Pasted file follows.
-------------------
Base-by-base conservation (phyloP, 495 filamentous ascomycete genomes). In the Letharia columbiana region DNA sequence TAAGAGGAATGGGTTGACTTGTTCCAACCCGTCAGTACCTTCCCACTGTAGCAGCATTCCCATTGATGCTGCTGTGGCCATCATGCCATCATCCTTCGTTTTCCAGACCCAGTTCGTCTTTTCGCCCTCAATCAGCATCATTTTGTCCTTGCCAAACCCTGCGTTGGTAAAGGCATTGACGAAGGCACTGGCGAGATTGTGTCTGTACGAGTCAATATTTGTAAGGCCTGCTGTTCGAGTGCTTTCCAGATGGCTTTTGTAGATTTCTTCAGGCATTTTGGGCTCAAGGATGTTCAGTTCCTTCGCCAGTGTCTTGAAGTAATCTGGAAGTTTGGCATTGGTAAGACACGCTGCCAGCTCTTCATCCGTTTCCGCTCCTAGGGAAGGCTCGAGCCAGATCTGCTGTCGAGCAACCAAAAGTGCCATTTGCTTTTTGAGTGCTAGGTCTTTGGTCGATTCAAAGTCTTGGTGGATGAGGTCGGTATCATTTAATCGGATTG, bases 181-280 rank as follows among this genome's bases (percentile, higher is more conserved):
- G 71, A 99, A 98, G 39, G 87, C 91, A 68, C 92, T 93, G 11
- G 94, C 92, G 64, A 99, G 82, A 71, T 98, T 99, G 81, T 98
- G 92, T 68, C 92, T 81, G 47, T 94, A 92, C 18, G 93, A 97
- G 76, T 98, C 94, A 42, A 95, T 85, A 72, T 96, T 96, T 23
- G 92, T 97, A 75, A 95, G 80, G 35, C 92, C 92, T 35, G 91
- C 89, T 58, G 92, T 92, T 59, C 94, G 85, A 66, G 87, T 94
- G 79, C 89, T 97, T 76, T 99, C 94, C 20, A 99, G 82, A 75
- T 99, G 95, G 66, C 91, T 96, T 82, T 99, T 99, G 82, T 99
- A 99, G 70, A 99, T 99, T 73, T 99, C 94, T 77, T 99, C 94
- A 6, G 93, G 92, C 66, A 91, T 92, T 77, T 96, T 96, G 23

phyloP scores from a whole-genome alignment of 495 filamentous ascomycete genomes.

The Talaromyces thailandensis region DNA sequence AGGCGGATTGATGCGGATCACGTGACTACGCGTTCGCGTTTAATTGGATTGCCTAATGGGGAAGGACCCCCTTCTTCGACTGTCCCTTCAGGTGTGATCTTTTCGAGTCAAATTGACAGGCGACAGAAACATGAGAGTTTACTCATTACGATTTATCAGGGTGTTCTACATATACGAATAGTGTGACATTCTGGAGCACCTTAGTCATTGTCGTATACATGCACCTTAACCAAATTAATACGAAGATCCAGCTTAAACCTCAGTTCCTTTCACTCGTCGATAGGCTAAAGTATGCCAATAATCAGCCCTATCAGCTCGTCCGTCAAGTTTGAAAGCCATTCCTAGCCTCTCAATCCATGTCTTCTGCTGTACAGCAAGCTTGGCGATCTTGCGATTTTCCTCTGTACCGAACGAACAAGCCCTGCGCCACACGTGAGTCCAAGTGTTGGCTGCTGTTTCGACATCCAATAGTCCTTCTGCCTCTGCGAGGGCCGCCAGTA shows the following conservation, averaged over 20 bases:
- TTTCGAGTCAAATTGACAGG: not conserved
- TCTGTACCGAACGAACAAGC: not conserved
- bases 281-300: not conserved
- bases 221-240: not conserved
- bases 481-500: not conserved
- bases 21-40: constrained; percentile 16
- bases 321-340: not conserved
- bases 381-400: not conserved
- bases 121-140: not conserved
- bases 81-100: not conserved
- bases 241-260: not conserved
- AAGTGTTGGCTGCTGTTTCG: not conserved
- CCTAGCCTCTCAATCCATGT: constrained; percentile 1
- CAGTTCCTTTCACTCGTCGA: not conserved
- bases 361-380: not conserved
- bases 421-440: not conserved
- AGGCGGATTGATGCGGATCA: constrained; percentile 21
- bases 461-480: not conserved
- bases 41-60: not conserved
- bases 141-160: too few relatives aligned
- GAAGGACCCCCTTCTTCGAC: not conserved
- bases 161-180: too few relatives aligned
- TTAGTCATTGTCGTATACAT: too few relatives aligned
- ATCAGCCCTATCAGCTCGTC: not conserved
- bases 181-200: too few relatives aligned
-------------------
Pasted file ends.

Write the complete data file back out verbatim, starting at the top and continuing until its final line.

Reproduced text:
Base-by-base conservation (phyloP, 495 filamentous ascomycete genomes). In the Letharia columbiana region DNA sequence TAAGAGGAATGGGTTGACTTGTTCCAACCCGTCAGTACCTTCCCACTGTAGCAGCATTCCCATTGATGCTGCTGTGGCCATCATGCCATCATCCTTCGTTTTCCAGACCCAGTTCGTCTTTTCGCCCTCAATCAGCATCATTTTGTCCTTGCCAAACCCTGCGTTGGTAAAGGCATTGACGAAGGCACTGGCGAGATTGTGTCTGTACGAGTCAATATTTGTAAGGCCTGCTGTTCGAGTGCTTTCCAGATGGCTTTTGTAGATTTCTTCAGGCATTTTGGGCTCAAGGATGTTCAGTTCCTTCGCCAGTGTCTTGAAGTAATCTGGAAGTTTGGCATTGGTAAGACACGCTGCCAGCTCTTCATCCGTTTCCGCTCCTAGGGAAGGCTCGAGCCAGATCTGCTGTCGAGCAACCAAAAGTGCCATTTGCTTTTTGAGTGCTAGGTCTTTGGTCGATTCAAAGTCTTGGTGGATGAGGTCGGTATCATTTAATCGGATTG, bases 181-280 rank as follows among this genome's bases (percentile, higher is more conserved):
- G 71, A 99, A 98, G 39, G 87, C 91, A 68, C 92, T 93, G 11
- G 94, C 92, G 64, A 99, G 82, A 71, T 98, T 99, G 81, T 98
- G 92, T 68, C 92, T 81, G 47, T 94, A 92, C 18, G 93, A 97
- G 76, T 98, C 94, A 42, A 95, T 85, A 72, T 96, T 96, T 23
- G 92, T 97, A 75, A 95, G 80, G 35, C 92, C 92, T 35, G 91
- C 89, T 58, G 92, T 92, T 59, C 94, G 85, A 66, G 87, T 94
- G 79, C 89, T 97, T 76, T 99, C 94, C 20, A 99, G 82, A 75
- T 99, G 95, G 66, C 91, T 96, T 82, T 99, T 99, G 82, T 99
- A 99, G 70, A 99, T 99, T 73, T 99, C 94, T 77, T 99, C 94
- A 6, G 93, G 92, C 66, A 91, T 92, T 77, T 96, T 96, G 23

phyloP scores from a whole-genome alignment of 495 filamentous ascomycete genomes.

The Talaromyces thailandensis region DNA sequence AGGCGGATTGATGCGGATCACGTGACTACGCGTTCGCGTTTAATTGGATTGCCTAATGGGGAAGGACCCCCTTCTTCGACTGTCCCTTCAGGTGTGATCTTTTCGAGTCAAATTGACAGGCGACAGAAACATGAGAGTTTACTCATTACGATTTATCAGGGTGTTCTACATATACGAATAGTGTGACATTCTGGAGCACCTTAGTCATTGTCGTATACATGCACCTTAACCAAATTAATACGAAGATCCAGCTTAAACCTCAGTTCCTTTCACTCGTCGATAGGCTAAAGTATGCCAATAATCAGCCCTATCAGCTCGTCCGTCAAGTTTGAAAGCCATTCCTAGCCTCTCAATCCATGTCTTCTGCTGTACAGCAAGCTTGGCGATCTTGCGATTTTCCTCTGTACCGAACGAACAAGCCCTGCGCCACACGTGAGTCCAAGTGTTGGCTGCTGTTTCGACATCCAATAGTCCTTCTGCCTCTGCGAGGGCCGCCAGTA shows the following conservation, averaged over 20 bases:
- TTTCGAGTCAAATTGACAGG: not conserved
- TCTGTACCGAACGAACAAGC: not conserved
- bases 281-300: not conserved
- bases 221-240: not conserved
- bases 481-500: not conserved
- bases 21-40: constrained; percentile 16
- bases 321-340: not conserved
- bases 381-400: not conserved
- bases 121-140: not conserved
- bases 81-100: not conserved
- bases 241-260: not conserved
- AAGTGTTGGCTGCTGTTTCG: not conserved
- CCTAGCCTCTCAATCCATGT: constrained; percentile 1
- CAGTTCCTTTCACTCGTCGA: not conserved
- bases 361-380: not conserved
- bases 421-440: not conserved
- AGGCGGATTGATGCGGATCA: constrained; percentile 21
- bases 461-480: not conserved
- bases 41-60: not conserved
- bases 141-160: too few relatives aligned
- GAAGGACCCCCTTCTTCGAC: not conserved
- bases 161-180: too few relatives aligned
- TTAGTCATTGTCGTATACAT: too few relatives aligned
- ATCAGCCCTATCAGCTCGTC: not conserved
- bases 181-200: too few relatives aligned